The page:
Friday, November 18, 2016

URSP Student Lynn Bonomo Studies the Relationship between Nosema Infection and Bumble Bee Food Choice

This semester, I research Nosema, a fungal gut pathogen, in bumble bee workers and the relationship between Nosema infection and bumble bee food choice. I became interested in my project last spring after taking a class with my current mentor, Dr. Forkner. I wanted to have experience with both field and lab research techniques and  joined an ongoing research project on bumble bee queens. After I started working, I decided to expand the research to examine worker bees and collaborated with my mentor to develop a project for URSP.  I am fascinated by the research because it is critical to preventing the current decline of bumble bees, which are essential crop pollinators.

My long-term goals are to go to graduate school in biology and to pursue jobs in the conservation field.  I would enjoy working as a researcher at either a non-profit, aquarium or zoo, or even in the federal government and being able to apply my research outcomes to make a difference. This research project helps me learn field and lab techniques I will need in the future, and provides me with experience in species conservation. All of these skills will make me able to conduct research on my own in the future.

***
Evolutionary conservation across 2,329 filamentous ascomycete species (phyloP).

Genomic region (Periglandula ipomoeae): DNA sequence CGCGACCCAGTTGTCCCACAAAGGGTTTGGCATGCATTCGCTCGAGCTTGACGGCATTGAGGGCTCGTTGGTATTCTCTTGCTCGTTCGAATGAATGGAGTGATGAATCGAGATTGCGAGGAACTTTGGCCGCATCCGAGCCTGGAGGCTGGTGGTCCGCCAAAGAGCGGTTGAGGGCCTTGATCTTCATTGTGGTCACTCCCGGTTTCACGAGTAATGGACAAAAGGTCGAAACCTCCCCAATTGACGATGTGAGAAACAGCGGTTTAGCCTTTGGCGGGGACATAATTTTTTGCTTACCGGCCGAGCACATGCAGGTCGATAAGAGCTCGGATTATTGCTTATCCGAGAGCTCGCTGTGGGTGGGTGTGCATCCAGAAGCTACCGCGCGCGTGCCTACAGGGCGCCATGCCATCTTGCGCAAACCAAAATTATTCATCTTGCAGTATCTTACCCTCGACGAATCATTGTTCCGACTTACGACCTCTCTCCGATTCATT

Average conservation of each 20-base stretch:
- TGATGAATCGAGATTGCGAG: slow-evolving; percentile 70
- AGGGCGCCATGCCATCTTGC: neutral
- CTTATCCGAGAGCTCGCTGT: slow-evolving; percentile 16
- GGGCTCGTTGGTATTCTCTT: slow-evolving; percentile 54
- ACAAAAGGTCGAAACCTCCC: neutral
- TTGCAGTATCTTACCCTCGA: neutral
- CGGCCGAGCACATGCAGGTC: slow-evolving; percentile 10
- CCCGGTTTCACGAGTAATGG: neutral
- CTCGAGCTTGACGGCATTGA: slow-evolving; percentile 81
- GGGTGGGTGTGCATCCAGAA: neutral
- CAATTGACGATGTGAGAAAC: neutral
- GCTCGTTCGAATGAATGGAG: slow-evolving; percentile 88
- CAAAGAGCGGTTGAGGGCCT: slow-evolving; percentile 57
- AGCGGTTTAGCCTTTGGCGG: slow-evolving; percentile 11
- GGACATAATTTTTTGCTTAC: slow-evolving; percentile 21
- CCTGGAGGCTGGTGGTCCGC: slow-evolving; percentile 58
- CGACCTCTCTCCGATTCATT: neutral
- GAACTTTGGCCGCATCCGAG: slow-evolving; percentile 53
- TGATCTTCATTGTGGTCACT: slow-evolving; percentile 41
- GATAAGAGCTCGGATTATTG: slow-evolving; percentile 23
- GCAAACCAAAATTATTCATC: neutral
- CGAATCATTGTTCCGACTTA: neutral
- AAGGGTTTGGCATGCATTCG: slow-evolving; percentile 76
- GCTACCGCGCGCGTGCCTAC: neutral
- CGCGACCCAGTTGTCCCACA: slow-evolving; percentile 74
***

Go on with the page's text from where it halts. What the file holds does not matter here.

Over last spring and the summer, I collected all the bumble bee workers I needed while helping to collect bumble bee queens. Since the semester has started, I have been processing my worker bees to make pollen slides to assess food diversity and to check the pollen and bees for Nosema.  More recently, I have been counting and analyzing the pollen diversity of the fuschin-stained pollen slides. After the data have been collected, I will analyze the data with regression tests and seeing if there is a correlation between pollen diversity and Nosema infection loads and will use ANOVA to look for species differences in infection rates and food choices.

I have discovered that research is a creative process overall. In undergraduate courses, the labs have usually already been practiced hundreds of times and the process and techniques have been perfected. Working on your own research requires you to be flexible and adaptive to changes that you need to make. You have to be willing to try something new or change techniques in order to get the data necessary for your research. Over the semester, my process and project has evolved and changed to what works best with the available equipment and what I can complete in a semester.